Distant Relations

Today, I discovered my father’s on Facebook. I wasn’t sure it was him, at first—I’ve not seen him since I was a teenager. He’s aged, as have I. I doubt we’d recognise each other, passing on the street. His dog, though—his dog, I’d know anywhere: one of those, ah…big-eared buggers, not a Pharaoh hound, but that other kind. An Ibizan hound, maybe. That sounds right.

Anyway, I didn’t friend him. He always sounds uncomfortable, when I ring for Mother and get him. I’m not sure he’d want people knowing or suspecting we’re related. He’s a writer, too—only, while I ghost genre fiction for authors whose popularity has outlived their inspiration*, he does proper books. Academic ones, on the Viking age. Different worlds, sort of thing.

(Oh, my! A man just walked by with a Komondor—y’know, one of those dishmop dogs. I love those things.)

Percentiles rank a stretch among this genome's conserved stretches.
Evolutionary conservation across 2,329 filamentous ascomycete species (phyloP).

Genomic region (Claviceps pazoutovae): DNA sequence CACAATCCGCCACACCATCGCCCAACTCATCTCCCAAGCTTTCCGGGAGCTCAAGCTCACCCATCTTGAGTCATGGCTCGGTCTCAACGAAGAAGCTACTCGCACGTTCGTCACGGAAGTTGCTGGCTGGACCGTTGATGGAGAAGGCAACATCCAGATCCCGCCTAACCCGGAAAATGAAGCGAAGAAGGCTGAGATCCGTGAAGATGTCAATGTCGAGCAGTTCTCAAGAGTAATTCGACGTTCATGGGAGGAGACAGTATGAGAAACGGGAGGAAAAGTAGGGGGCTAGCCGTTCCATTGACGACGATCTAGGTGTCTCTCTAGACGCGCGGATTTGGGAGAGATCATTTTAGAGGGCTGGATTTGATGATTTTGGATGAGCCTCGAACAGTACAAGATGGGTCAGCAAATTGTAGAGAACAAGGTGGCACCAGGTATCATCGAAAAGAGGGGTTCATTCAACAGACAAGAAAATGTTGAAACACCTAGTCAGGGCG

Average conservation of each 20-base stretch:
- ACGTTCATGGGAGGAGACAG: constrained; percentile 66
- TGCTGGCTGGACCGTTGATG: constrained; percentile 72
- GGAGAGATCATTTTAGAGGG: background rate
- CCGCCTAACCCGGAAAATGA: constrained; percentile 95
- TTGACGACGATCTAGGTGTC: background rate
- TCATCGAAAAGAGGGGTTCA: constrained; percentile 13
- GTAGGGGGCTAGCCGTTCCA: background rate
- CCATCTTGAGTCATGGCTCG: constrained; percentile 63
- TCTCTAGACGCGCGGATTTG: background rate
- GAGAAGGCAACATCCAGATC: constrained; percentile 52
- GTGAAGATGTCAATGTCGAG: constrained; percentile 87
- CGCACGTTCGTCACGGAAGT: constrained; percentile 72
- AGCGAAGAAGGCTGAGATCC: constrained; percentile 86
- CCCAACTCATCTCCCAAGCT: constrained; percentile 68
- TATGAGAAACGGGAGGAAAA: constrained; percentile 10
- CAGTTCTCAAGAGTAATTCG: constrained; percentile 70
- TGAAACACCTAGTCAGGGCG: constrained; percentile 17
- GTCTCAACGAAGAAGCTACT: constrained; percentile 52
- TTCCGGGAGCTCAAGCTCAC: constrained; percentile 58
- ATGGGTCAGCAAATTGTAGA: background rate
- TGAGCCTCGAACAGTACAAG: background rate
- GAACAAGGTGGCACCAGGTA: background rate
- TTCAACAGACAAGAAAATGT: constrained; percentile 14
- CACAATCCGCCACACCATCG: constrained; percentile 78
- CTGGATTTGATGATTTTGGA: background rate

Speaking of my father, though, I was amused to find that one of his students had described him as “adorable and tiny” on ratemyprofessors.com. I’d forgotten I’m taller than he is. Height, there: I’ve bested him at something.

I jotted down an idea, a while ago, for a book about people stuck on a garbage shoal in the Pacific—just a great raft of crap riding the swells, and a few lost souls clinging on. There’d be albatrosses and more albatrosses, live ones nesting and shitting; dead ones with plastic in their guts. There’d be oil spills and seasickness, salt everywhere, and the inescapable stink of warm plastic. There’d be soap-opera drama, the sort you get when you’re lumped with the same few people, day in, day out, and not much to do—I’d call it “Garbage.” (I’m probably joking. Who would read that?)

Still, it’d be nice to compete with my father: a friendly contest, who could get the most sales. Something to talk about.

(Or I could simply try harder. To be friendly. Ahem.)


* Or, in some cases, for authors who never existed at all: it’s surprising, how many “writers” are brands, not people.